Actually, it used to be a lot worse. In the 1990’s, blank check companies were involved in a series of frauds where shareholders were taken to the cleaners while entrepreneurs ran off with their money. The Securities and Exchange Commission got involved. Other blank check companies worked initially, but then went bankrupt. Jon Ledecky, who is behind one of the most successful recent SPACs — the acquisition of American Apparel — and has two more coming, presided over several deal-oriented companies he put together in the mid-1990s; all ended up in bankruptcy after he had left the companies and mostly cashed out. Now, he has reinvented himself as the SPAC King.
Today at least, shareholders, especially those that get in at the beginning, have a fighting chance. Hedge funds have been plowing into SPACs because they see it as a free option at a potentially great deal. If the investment company buys something that shareholders think is a dud, they can vote against it and get their money — which is put in an escrow account — back with interest. Heads you win, tails — well, at least you don’t lose. Most of the risk is borne by the principals in the deal like Mr. Perelman or Mr. Peltz. They have to put their money, name and time into the investment company and can’t get it out if they can’t complete a deal.
Last year, there were 66 initial public offerings for SPACs, raising a total of $12 billion, according to Dealogic. The biggest one ever was just completed, a company called Liberty Acquisition Holdings, which raised $1.03 billion. Its Master of the Universe is Nicolas Berggruen, a billionaire investor. He just finished another successful SPAC, Freedom Acquisition Holdings, which bought GLG Partners, a hedge fund manager. Its stock is up. Others haven’t been as lucky. If you got in early to Services Acquisition Corporation, which bought Jamba Juice, you did well. If you stuck around, you’re not a fan of SPACs. It’s stock price is down 60.5 percent since the I.P.O., to $2.76 a share; its shares traded as high as $12.25.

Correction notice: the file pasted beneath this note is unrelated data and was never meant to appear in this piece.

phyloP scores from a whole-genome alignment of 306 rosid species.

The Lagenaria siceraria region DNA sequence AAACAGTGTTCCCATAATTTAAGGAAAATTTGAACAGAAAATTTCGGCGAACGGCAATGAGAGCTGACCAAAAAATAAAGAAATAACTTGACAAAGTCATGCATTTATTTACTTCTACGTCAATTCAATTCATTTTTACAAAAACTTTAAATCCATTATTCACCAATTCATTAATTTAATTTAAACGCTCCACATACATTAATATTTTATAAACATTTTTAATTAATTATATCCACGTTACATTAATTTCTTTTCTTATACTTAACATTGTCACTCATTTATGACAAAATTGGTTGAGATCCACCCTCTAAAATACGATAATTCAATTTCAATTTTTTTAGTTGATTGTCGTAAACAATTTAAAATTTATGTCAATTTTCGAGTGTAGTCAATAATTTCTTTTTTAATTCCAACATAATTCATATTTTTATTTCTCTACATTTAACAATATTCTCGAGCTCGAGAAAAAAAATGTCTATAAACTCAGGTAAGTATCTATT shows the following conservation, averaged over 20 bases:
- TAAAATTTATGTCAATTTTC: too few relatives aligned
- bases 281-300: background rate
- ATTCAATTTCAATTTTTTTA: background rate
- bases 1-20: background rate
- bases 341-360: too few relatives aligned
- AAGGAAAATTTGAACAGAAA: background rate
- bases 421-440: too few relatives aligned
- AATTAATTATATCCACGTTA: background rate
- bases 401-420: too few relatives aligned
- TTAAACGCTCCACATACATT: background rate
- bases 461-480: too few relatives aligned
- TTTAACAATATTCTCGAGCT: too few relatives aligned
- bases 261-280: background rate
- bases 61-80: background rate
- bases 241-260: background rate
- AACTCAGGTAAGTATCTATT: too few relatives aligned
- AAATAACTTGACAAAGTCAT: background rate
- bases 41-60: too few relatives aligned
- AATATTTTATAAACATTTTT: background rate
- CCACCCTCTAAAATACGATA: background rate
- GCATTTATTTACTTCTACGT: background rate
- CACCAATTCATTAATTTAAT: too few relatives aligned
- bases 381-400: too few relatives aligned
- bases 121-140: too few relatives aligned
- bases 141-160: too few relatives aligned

While early shareholders may be protected, it is the long-term investor, and a company that maybe shouldn’t be public, that may end up being the sucker. Most hedge funds jump into SPACs in the very beginning and sell immediately once the deal is completed, pocketing the difference. Whom do they sell their shares to? Average Joe. Once again, the big money makes out no matter what.
The timing of all these SPACs may be telling: with the market in turmoil, promoters say they should have a good chance of picking up distressed assets that would have gone to private equity firms — and maybe buy some businesses from private equity themselves. Some call them the next version of private equity. It’s even possible some SPACs could end up buying entire private equity firms, allowing firms that wanted to follow in Blackstone Group’s footsteps to become public through the back door even though the I.P.O. window closed on them. They might even buy other public companies.
Of course, virtually every bank is trying to get in on the action: Citigroup, Credit Suisse, UBS, Deutsche Bank, Lehman Brothers and Merrill Lynch to name a few.
But take note, one bank, so far, has refused to play the SPAC game: Goldman Sachs. Hmmm. Maybe that should tell you something.